It's hardly surprising that Adani may have lied to ensure government approval for its mine, writes executive editor Michelle Pini.
IT APPEARS foreign-owned mining giant Adani lied to ensure federal and state government approval for its Carmichael Mine.
It probably lied about the level of 'disturbance already undertaken at the mine' to the Queensland Government, while continuing the “disturbance”, unperturbed by pesky scientific details or legal requirements.
And it seems the Indian mining conglomerate was also prepared to apply pressure, “intimidate and harass” individual journalists, and the national broadcaster, to ensure unflattering information was kept from the public, on at least one occasion.
Yes, Adani seems prepared to bully governments, journalists, scientists and anyone else who might stand in its way.
For those who have been following the single-minded determination of this environmental vandal, this news is hardly earth-shattering.
What is surprising, however, is that the Queensland Government is only now prosecuting Adani for providing “misleading information”. A move that may have been handy prior to the Federal Election.
It may also be rather surprising, if not downright alarming, to discover that the Deputy Prime Minister Michael McCormack would consider that any corporation – let alone a foreign-owned one – had the right to demand anything but, particularly, personal information about government employees.
McCormack told the ABC he understood:
"... the frustration of the proponents of the Carmichael mine.”
This was ostensibly done, according to Adani, to receive
'... assurance that individuals involved in any review processes were independent.'
Does it sound as though the Deputy PM’s views are “independent”?
Earlier this year, in an outrageous betrayal of its employees, the Federal Government agreed to Adani’s request, and provided the names of five CSIRO and Geoscience staff.
Just like CSIRO Staff Association Secretary Sam Popovski, we should all be
“... shocked and alarmed that Adani was looking into the lives of CSIRO scientists.”
And yet Adani did just that. And the Deputy PM has no problem at all with it.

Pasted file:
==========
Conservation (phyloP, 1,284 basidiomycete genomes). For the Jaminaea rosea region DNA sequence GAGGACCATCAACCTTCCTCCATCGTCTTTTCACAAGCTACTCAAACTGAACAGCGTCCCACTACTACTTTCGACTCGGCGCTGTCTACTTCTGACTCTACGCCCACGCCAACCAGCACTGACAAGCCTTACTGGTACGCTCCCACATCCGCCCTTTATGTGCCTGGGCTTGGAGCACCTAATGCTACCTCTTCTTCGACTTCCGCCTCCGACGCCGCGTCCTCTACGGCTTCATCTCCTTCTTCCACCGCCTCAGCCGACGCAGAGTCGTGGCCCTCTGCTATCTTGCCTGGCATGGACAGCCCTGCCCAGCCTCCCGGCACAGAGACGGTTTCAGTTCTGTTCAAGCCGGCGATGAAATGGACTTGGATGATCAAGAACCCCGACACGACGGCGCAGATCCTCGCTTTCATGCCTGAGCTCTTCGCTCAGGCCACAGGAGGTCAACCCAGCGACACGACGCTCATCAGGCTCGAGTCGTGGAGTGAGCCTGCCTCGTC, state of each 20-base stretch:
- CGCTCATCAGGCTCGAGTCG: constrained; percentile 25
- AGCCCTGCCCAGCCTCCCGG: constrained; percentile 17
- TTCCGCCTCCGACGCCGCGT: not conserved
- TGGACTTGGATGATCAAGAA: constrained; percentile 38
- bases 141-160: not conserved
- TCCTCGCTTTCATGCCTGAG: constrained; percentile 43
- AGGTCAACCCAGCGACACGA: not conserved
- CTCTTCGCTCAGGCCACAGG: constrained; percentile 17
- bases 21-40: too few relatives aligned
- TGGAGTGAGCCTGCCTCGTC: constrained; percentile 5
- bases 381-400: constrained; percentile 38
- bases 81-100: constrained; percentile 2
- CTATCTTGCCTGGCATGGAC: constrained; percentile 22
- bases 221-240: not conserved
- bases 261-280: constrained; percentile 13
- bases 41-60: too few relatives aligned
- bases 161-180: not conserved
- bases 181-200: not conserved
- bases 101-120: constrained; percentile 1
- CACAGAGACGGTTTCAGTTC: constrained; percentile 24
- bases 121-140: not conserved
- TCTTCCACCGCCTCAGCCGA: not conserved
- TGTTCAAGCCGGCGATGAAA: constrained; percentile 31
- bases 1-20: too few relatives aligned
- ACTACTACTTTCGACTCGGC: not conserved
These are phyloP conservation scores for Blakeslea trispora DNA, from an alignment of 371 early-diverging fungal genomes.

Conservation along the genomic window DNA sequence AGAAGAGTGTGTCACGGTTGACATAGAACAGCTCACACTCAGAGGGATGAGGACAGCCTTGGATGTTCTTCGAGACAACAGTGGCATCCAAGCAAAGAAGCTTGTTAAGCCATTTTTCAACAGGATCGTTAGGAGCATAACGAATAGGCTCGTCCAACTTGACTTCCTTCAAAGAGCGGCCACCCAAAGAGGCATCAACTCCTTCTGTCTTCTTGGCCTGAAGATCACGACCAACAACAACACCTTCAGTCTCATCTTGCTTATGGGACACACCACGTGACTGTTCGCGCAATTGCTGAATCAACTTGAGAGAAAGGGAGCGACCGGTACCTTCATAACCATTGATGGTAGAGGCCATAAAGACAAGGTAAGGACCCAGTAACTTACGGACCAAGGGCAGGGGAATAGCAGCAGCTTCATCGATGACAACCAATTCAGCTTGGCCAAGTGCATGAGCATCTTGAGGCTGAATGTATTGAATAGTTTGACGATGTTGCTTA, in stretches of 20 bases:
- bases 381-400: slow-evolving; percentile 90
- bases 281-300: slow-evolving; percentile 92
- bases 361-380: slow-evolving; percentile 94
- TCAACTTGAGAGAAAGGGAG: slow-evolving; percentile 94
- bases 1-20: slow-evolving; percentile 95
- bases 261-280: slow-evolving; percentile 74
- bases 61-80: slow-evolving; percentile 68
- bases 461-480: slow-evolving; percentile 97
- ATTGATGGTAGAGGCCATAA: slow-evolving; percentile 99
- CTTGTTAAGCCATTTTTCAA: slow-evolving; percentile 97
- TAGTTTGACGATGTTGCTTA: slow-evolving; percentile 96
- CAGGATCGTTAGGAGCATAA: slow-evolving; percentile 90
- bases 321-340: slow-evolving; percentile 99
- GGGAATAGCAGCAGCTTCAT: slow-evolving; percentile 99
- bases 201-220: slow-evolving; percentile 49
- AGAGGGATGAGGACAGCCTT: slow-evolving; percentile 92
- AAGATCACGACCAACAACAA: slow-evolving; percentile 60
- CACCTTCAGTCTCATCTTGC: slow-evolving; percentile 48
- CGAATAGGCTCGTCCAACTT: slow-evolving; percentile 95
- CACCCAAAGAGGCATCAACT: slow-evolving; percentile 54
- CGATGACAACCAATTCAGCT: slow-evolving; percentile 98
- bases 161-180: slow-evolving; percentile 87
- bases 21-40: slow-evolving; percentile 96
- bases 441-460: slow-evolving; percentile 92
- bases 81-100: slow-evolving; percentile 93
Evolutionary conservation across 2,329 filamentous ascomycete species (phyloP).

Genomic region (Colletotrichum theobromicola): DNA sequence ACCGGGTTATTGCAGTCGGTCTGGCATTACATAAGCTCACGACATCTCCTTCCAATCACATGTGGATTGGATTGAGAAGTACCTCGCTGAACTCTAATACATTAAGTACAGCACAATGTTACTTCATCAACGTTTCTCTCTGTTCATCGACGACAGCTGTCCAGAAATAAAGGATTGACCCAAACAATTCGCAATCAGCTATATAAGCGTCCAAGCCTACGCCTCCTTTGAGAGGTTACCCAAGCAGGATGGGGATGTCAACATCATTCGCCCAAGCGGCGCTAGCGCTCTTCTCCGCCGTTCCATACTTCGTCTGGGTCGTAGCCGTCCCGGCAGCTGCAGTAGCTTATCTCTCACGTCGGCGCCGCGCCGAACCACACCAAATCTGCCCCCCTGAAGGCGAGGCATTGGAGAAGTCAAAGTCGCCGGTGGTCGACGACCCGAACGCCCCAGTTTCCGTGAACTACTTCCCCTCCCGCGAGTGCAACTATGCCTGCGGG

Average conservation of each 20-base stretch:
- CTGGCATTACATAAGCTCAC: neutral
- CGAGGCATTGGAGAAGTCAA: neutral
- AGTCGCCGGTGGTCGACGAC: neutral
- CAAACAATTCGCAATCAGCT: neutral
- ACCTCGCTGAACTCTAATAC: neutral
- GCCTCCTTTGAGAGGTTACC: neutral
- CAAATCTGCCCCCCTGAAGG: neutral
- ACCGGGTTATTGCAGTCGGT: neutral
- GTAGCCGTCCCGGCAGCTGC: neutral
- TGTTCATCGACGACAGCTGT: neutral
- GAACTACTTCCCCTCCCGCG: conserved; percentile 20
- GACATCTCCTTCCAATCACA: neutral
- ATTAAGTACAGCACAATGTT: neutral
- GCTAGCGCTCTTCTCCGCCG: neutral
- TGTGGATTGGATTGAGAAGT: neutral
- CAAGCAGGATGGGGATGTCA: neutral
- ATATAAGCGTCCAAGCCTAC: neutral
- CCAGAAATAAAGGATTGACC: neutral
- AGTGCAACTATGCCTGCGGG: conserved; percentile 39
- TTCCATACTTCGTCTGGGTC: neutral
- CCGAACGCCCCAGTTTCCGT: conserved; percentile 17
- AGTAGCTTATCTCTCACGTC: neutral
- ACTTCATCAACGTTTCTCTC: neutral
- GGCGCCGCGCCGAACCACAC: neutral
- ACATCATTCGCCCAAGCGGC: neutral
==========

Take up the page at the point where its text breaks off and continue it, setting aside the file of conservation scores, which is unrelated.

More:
According to Adani, who is aghast that anyone would have a problem with such a request, they requested the information following
“concerning reports at the time that the state environmental regulator had commissioned a review which constituted individuals who had expressed anti-coal, anti-mining sentiments.”
Perfectly justified, then.
And, of course, Adani had a contingency plan. It hired a law firm that proposed to
‘... act as the company’s “trained attack dog” and use the legal system to pressure decision-makers.’
Where is the Government's outrage that a corporation should seek to bully its employees? Instead, while Adani (obviously) the PM and many Coalition Government ministers are overtly and proudly pro-coal, scientists charged with assessing the level (not the likelihood) of environmental devastation of a coal mine, are apparently expected to be “independent” — read, “compliant”.
Where does such warped logic come from?
TOO LITTLE TOO LATE
Of course, the CSIRO’s findings concerning the project must have been “independent” in the traditional sense of the word, since they indicated serious flaws with the project. But they were ignored by the Federal Government, which granted approval anyway.
And now, almost two months after the Federal Election, the Queensland Environment Department is prosecuting the mining company for allegedly providing 'false and misleading information about the disturbance already undertaken' at the Carmichael Mine.
Adani Mining said the Queensland Government’s legal proceedings relate to an "administrative error".
Let’s not get too carried away about this latest development, though, as the Department also stated:
'These proceedings do not affect work currently underway at the mine site and do not relate to the recent approval of the mine.'
Why even bother with the formality of environmental reports or any semblance of authority?
In this case, it seems Adani Mining is in charge.
This is only half the story! The other part of this editorial may be read in the IA members-only area. It takes less a minute to subscribe to IA and costs as little as $5 a month, or $50 a year — a small sum for superb journalism and lots of extras.
Support independent journalism Subscribe to IA.